Skip to main content

Masked man starring outside behind window.

The American Physical Therapy Association understands that these are stressful and confusing times. Your physical therapist and physical therapist assistant are committed to ensuring your continued access to the support and services they have to offer while minimizing risk to both you and your therapist.

Despite the need to practice social distancing, you have options. You can continue your rehabilitation and recovery while maintaining a safe distance and complying with stay-at-home orders. APTA has compiled a brief overview of these options so you can make an informed decision that best suits your needs. Here are answers to frequently asked questions.

I want to visit my physical therapist, but how can I protect myself from the coronavirus?

The best way to prevent illness is to avoid being exposed to the virus. This includes following CDC guidelines, your state's stay-at-home order, if applicable, and practicing "social distancing." If you are going into the clinic, your physical therapist may provide a mask, if available, and perform screening procedures, such as taking your temperature upon entry to treatment and asking about recent travel.

If you require care and cannot be seen face-to-face, your physical therapist may offer services furnished via telehealth as an option.

What is telehealth or telerehabilitation?

  • Telehealth is the delivery of treatments or services remotely using electronic information and telecommunication technologies such as audio and video. You also may hear the term "telerehabilitation," which refers specifically to physical therapist, occupational therapist, and speech therapist services delivered remotely.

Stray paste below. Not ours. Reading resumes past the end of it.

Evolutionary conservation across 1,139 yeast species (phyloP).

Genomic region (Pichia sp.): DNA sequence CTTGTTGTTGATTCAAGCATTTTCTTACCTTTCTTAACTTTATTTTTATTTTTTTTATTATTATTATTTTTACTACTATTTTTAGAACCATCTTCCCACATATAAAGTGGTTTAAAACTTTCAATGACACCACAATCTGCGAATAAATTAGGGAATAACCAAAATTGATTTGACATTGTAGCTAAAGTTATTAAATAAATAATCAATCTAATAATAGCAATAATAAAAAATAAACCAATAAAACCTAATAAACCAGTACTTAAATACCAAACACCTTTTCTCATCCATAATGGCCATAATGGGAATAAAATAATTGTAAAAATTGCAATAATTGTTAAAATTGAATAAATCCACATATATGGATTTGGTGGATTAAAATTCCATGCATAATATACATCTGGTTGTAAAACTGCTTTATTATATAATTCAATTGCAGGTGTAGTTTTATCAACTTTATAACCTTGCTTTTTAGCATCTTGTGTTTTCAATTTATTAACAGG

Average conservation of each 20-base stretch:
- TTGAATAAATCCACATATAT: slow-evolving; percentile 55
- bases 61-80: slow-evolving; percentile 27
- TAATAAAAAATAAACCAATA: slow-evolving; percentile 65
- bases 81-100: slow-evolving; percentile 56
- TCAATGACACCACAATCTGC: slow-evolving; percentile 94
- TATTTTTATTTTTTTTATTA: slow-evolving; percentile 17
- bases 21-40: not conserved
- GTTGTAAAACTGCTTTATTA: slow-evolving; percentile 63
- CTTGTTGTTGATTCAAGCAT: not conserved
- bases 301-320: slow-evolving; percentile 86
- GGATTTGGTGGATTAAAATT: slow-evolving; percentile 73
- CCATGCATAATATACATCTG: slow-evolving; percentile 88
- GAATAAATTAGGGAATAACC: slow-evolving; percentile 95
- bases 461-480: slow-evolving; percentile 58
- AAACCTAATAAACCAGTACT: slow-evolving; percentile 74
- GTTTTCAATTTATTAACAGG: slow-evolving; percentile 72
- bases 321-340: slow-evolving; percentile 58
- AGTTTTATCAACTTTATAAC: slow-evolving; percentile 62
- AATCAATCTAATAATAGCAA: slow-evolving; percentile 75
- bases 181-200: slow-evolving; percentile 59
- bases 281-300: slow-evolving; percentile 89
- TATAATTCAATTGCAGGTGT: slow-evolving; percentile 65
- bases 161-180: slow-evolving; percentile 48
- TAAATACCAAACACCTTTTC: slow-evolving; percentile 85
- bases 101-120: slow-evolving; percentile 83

• Telehealth services may be delivered in real time (that is, a live session) using audio-video technologies, or not in real time, using messaging and recorded video or images.
  • Real-time telehealth allows you to engage in an actual therapy session with your physical therapist or physical therapist assistant in your own home through a "face-to-face" audio-video connection.

What equipment do I need for a telehealth visit?

For a face-to-face therapy session, you will need a computer or mobile device with an integrated camera and microphone. You will also need a good internet connection that allows you to stream video.

What conditions can I receive treatment for via telehealth?

Telehealth is currently being used by physical therapists to manage a variety of conditions, including chronic pain; Alzheimer's disease; arthritis; cognitive, neurological, and vestibular disorders; multiple sclerosis; musculoskeletal conditions; Parkinson disease; pelvic floor dysfunction; and sarcopenia (weakness and loss of stamina as part of aging, which can interfere with physical activity). We encourage you to reach out to your physical therapist for advice on what conditions they may be able to treat via telehealth.

Will my insurer cover telehealth services provided by my physical therapist?

Many insurance carriers offer some sort of coverage for telehealth services furnished by physical therapists. However, you should always call your insurance company and verify what your individual policy covers.

If your insurer does not cover interactive telehealth sessions furnished by physical therapists, consider contacting them and encouraging them to do so. The current health crisis has made it clear that telehealth is a valuable resource physical therapists and physical therapist assistants can use to meet the needs of patients like you when and where those needs arise.

My insurer only covers e-visits. What is an e-visit?

An e-visit is a non-face-to-face communication initiated by a patient to the physical therapist via an online portal. You may be familiar with using an online portal with your physician. This involves a website that requires a user ID and password for you to access and pose questions to your physician and receive lab or test results. During an e-visit, your physical therapist could use the portal to address questions you have about your exercises, your home program, changes in your pain or balance, and other issues. This is a way for you to stay connected with your physical therapist, but does not involve an actual live, real-time, interactive treatment session with your physical therapist.